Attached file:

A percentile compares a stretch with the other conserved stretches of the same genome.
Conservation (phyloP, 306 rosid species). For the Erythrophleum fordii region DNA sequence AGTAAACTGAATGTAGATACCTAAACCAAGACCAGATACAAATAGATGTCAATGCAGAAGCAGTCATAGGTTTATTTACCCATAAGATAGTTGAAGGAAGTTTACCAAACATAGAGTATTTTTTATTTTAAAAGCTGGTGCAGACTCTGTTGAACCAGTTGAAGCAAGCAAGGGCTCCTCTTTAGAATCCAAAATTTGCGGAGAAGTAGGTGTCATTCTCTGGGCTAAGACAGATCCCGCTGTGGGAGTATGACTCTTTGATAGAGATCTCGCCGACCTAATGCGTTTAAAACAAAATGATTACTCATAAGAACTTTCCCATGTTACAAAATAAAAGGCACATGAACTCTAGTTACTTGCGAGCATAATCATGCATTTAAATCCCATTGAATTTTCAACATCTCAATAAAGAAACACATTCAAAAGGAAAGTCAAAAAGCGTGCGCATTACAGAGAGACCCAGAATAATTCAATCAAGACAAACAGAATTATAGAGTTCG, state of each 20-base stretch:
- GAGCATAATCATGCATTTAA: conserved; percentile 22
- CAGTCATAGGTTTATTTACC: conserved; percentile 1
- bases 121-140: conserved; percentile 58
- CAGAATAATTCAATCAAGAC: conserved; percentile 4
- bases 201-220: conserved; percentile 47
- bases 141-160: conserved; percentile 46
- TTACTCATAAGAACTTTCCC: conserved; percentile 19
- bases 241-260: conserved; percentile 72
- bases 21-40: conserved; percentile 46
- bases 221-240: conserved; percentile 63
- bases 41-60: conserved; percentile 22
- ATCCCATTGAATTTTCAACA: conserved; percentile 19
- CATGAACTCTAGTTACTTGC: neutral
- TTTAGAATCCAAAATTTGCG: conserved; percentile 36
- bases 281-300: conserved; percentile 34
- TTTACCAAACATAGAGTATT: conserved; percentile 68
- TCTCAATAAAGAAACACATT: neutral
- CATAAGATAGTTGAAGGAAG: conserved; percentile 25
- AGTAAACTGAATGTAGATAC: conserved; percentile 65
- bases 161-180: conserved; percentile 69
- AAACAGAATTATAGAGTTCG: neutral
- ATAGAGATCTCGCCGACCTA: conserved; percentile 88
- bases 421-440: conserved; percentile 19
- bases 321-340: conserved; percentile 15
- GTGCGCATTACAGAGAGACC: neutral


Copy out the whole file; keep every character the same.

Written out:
A percentile compares a stretch with the other conserved stretches of the same genome.
Conservation (phyloP, 306 rosid species). For the Erythrophleum fordii region DNA sequence AGTAAACTGAATGTAGATACCTAAACCAAGACCAGATACAAATAGATGTCAATGCAGAAGCAGTCATAGGTTTATTTACCCATAAGATAGTTGAAGGAAGTTTACCAAACATAGAGTATTTTTTATTTTAAAAGCTGGTGCAGACTCTGTTGAACCAGTTGAAGCAAGCAAGGGCTCCTCTTTAGAATCCAAAATTTGCGGAGAAGTAGGTGTCATTCTCTGGGCTAAGACAGATCCCGCTGTGGGAGTATGACTCTTTGATAGAGATCTCGCCGACCTAATGCGTTTAAAACAAAATGATTACTCATAAGAACTTTCCCATGTTACAAAATAAAAGGCACATGAACTCTAGTTACTTGCGAGCATAATCATGCATTTAAATCCCATTGAATTTTCAACATCTCAATAAAGAAACACATTCAAAAGGAAAGTCAAAAAGCGTGCGCATTACAGAGAGACCCAGAATAATTCAATCAAGACAAACAGAATTATAGAGTTCG, state of each 20-base stretch:
- GAGCATAATCATGCATTTAA: conserved; percentile 22
- CAGTCATAGGTTTATTTACC: conserved; percentile 1
- bases 121-140: conserved; percentile 58
- CAGAATAATTCAATCAAGAC: conserved; percentile 4
- bases 201-220: conserved; percentile 47
- bases 141-160: conserved; percentile 46
- TTACTCATAAGAACTTTCCC: conserved; percentile 19
- bases 241-260: conserved; percentile 72
- bases 21-40: conserved; percentile 46
- bases 221-240: conserved; percentile 63
- bases 41-60: conserved; percentile 22
- ATCCCATTGAATTTTCAACA: conserved; percentile 19
- CATGAACTCTAGTTACTTGC: neutral
- TTTAGAATCCAAAATTTGCG: conserved; percentile 36
- bases 281-300: conserved; percentile 34
- TTTACCAAACATAGAGTATT: conserved; percentile 68
- TCTCAATAAAGAAACACATT: neutral
- CATAAGATAGTTGAAGGAAG: conserved; percentile 25
- AGTAAACTGAATGTAGATAC: conserved; percentile 65
- bases 161-180: conserved; percentile 69
- AAACAGAATTATAGAGTTCG: neutral
- ATAGAGATCTCGCCGACCTA: conserved; percentile 88
- bases 421-440: conserved; percentile 19
- bases 321-340: conserved; percentile 15
- GTGCGCATTACAGAGAGACC: neutral